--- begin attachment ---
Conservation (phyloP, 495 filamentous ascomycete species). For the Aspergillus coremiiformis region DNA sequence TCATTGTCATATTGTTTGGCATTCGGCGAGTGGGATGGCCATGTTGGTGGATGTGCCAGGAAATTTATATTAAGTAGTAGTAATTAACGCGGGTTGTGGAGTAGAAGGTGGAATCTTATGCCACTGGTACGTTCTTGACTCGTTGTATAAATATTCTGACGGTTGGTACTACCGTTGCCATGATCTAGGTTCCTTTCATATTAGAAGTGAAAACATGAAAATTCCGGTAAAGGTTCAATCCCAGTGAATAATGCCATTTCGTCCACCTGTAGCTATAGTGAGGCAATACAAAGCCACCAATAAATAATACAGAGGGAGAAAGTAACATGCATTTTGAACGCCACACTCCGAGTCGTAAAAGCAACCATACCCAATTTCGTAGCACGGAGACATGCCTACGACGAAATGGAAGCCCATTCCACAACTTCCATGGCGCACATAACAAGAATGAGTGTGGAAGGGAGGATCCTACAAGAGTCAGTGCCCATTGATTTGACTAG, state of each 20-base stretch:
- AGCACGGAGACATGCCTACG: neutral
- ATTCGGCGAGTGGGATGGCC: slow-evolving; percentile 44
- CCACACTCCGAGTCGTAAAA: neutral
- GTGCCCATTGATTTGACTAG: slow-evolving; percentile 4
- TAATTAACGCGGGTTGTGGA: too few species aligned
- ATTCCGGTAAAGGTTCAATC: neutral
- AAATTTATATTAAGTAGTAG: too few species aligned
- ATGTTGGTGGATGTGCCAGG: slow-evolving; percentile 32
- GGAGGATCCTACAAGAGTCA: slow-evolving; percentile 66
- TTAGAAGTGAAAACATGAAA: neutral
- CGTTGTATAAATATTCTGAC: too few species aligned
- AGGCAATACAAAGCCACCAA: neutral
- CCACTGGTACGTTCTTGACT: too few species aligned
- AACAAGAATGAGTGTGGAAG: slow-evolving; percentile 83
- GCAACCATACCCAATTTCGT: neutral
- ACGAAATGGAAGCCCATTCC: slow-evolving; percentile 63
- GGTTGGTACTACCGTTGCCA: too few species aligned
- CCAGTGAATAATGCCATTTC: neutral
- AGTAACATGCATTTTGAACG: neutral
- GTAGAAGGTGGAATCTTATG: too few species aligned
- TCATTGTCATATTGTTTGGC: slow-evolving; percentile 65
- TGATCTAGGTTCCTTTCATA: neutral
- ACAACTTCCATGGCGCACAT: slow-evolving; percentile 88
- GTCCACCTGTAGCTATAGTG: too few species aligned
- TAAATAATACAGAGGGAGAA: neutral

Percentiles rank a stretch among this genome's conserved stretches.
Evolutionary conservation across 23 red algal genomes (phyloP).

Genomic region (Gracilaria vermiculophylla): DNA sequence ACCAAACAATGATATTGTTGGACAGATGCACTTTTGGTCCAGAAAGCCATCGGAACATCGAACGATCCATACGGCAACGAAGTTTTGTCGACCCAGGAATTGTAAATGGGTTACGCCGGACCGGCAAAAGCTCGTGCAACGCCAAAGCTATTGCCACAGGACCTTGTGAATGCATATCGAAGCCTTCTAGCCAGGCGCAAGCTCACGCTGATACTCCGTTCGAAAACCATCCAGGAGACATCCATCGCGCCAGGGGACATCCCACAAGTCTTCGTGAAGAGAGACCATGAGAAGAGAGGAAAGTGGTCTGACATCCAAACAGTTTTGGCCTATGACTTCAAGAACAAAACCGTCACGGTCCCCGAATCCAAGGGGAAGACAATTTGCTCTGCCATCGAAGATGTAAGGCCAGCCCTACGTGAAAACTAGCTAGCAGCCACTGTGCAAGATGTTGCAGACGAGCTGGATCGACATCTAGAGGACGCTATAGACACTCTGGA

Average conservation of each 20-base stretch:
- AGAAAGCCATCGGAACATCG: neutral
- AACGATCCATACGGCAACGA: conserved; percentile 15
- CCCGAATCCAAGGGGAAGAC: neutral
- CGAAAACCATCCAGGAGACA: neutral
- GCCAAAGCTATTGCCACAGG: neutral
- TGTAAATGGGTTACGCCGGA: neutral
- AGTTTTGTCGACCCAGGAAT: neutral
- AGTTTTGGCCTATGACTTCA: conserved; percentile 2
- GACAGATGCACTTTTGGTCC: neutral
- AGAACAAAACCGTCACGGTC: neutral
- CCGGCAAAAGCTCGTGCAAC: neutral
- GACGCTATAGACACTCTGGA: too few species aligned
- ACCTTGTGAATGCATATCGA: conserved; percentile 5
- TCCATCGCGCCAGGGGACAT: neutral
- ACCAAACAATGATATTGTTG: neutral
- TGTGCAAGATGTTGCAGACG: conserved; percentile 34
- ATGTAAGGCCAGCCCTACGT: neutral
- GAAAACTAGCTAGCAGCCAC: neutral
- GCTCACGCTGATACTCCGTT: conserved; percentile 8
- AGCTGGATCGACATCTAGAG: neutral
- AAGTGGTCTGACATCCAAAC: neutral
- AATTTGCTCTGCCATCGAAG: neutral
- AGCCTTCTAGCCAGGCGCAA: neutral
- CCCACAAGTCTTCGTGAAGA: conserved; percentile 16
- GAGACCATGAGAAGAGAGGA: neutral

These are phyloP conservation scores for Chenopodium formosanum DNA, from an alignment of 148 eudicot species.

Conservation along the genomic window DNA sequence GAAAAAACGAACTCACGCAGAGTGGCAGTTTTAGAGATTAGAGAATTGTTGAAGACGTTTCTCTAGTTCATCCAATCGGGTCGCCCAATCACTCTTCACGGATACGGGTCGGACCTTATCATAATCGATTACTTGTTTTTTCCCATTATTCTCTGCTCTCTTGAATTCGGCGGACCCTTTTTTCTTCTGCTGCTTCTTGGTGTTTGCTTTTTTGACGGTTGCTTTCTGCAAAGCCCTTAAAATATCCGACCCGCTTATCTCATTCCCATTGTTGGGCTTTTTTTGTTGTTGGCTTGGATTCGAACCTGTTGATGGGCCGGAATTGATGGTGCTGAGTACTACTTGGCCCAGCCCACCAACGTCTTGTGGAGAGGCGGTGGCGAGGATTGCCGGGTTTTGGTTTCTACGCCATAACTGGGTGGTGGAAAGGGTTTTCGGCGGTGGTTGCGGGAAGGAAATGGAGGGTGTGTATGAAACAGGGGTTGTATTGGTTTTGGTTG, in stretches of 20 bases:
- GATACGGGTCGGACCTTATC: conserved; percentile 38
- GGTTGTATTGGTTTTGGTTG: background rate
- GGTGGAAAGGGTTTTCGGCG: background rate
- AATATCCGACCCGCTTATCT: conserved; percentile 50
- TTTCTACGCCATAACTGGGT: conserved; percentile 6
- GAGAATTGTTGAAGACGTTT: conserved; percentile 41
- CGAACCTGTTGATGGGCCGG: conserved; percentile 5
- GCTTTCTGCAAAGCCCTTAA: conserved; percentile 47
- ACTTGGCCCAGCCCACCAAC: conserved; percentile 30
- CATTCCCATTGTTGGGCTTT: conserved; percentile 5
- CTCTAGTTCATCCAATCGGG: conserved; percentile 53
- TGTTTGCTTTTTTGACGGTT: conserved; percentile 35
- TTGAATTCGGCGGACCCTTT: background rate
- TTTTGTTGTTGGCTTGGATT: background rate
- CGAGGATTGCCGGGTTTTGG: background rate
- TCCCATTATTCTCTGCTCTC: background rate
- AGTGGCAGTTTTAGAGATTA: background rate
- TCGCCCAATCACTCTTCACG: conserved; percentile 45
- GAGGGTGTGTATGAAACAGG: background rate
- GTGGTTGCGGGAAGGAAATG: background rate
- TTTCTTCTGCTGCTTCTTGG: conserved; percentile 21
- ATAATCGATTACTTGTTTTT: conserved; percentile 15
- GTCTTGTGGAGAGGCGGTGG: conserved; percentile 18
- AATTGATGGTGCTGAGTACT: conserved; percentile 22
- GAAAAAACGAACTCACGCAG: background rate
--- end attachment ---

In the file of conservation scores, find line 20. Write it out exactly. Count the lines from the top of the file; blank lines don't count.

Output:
- AGTAACATGCATTTTGAACG: neutral